Another way to speed up the RSD process as well as cut down on “bogus refugees” is simply to limit the number of people spontaneously arriving at the border. Again, along with altruism and global responsibility sharing for displaced people, this is partly a motivation for the Canadian program in bringing handpicked Syrians through private sponsorship. It also percolates throughout Canada’s so-called Safe Third Country Agreement with the US whereby asylum seekers are legally obligated to lodge their refugee claims in their first country of arrival, even if they are transiting through Chicago’s O’Hare Airport on the way to reunite with family in Ottawa where legal and support networks would be stronger.

Canada is not alone in preferring transnational partnerships and private sponsorships to spontaneous arrivals. US Congressional and Executive efforts to come to terms with the tens of thousands of Central Americans attempting to traverse Mexico to claim American asylum from rampant violence, organized criminal gangs, and poverty  have resulted in paying for more interdiction efforts in Mexico. Another clear, pressing example of this hierarchy and its dangers is seen in the UK’s ongoing refusal to accept France’s request to resettle more people from the now-demolished makeshift migrant settlement known as the Jungle. Erected on sandy scrubland in Calais, France, just 33 kilometres across the English Channel from the picturesque Cliffs of Dover, Jungle residents wanted to claim their legal right to asylum in the UK but were physically stopped in France. Many people died attempting to cross to the UK, including a 14-year-old Afghan boy, killed in a hit and run accident on a French motorway while attempting to reach his brother and two uncles living in the UK.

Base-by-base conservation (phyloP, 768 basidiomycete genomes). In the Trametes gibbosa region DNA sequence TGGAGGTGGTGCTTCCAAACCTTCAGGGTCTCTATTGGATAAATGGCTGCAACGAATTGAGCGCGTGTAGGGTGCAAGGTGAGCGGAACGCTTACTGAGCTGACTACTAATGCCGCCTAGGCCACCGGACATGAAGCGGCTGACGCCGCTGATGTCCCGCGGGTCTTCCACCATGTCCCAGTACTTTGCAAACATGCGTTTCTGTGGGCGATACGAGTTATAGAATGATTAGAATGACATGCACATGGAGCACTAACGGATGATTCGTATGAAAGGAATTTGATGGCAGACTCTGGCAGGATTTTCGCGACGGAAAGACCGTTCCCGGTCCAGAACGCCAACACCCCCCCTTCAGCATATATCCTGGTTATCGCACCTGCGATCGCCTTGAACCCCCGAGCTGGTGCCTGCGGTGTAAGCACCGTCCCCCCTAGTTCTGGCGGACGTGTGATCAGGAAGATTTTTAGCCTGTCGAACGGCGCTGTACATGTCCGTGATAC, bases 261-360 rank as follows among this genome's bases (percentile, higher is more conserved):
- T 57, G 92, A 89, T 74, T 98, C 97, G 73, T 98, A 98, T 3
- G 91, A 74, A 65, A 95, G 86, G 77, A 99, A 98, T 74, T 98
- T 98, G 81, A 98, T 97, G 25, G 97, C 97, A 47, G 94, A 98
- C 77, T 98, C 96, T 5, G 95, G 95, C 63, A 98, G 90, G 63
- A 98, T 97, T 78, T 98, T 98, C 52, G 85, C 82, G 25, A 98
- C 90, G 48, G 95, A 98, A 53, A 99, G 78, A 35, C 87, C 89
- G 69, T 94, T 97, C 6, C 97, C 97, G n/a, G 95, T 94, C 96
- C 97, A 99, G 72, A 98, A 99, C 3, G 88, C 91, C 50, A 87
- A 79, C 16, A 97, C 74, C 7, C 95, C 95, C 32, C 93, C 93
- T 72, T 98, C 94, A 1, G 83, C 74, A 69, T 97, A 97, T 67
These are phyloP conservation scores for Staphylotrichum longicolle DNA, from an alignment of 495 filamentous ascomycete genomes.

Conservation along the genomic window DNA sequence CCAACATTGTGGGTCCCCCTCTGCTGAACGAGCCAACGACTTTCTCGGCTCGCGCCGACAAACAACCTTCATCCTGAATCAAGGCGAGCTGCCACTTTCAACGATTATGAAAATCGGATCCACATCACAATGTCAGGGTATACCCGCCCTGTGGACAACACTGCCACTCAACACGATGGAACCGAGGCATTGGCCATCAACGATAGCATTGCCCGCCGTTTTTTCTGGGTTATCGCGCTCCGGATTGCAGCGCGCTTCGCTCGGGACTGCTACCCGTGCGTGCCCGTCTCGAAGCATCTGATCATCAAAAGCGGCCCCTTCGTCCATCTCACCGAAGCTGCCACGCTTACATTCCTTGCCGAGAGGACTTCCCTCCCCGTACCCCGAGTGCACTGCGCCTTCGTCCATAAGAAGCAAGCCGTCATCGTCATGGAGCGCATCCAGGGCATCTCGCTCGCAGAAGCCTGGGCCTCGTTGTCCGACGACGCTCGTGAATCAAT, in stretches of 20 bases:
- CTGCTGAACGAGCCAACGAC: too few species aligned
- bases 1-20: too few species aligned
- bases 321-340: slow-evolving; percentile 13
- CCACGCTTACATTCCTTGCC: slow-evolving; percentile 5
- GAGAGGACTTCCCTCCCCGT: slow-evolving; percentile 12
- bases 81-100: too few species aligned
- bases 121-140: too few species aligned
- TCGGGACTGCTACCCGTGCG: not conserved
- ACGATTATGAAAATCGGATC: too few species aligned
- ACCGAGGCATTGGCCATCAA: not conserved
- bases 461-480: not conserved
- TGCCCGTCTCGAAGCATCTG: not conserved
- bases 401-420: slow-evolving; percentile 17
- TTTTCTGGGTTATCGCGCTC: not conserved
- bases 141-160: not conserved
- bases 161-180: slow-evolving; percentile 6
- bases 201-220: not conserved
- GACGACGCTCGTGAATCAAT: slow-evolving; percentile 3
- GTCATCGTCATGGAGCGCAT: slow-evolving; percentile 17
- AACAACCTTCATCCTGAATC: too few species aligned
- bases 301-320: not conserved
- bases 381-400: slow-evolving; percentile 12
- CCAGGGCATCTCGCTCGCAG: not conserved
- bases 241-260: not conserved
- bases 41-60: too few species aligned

By September 2016, the camp’s population was estimated to be at least 10,000. According to a medical field report, the camp’s “shortcomings in shelter, food and water safety, personal hygiene, sanitation and security are likely to have detrimental long-term health consequences for the camp’s residents over their lifecourse.” An estimated 1,200 unaccompanied or separated children were living alone in the Calais Jungle, of whom the youngest were two 8-year-old boys. Interestingly, the UNHCR welcomed the closure of the camp on humanitarian grounds, even though France has yet to confirm plans for housing those left homeless by the camp’s demolition.

UK efforts to resettle Afghan children are being stymied by racialized criticisms that some Jungle residents are actually adult economic migrants posing as children, an issue that I explore in-depth in a forthcoming paper for Refuge: Canada’s Journal on Forced Migration. Yet, such accusations are not dissimilar from the broad Conservative Government brushstrokes characterizing Romani refugee claimants as bogus. While it is not inherently wrong to favour UNHCR-vetted refugees, Canadians should be mindful that casting aspersion on all spontaneously arriving asylum seekers looks very much like a slippery slope towards racism.

Stephanie J. Silverman is a SSHRC Postdoctoral Research Fellow at the Graduate School of Public and International Affairs and a Bora Laskin National Fellow in Human Rights Research.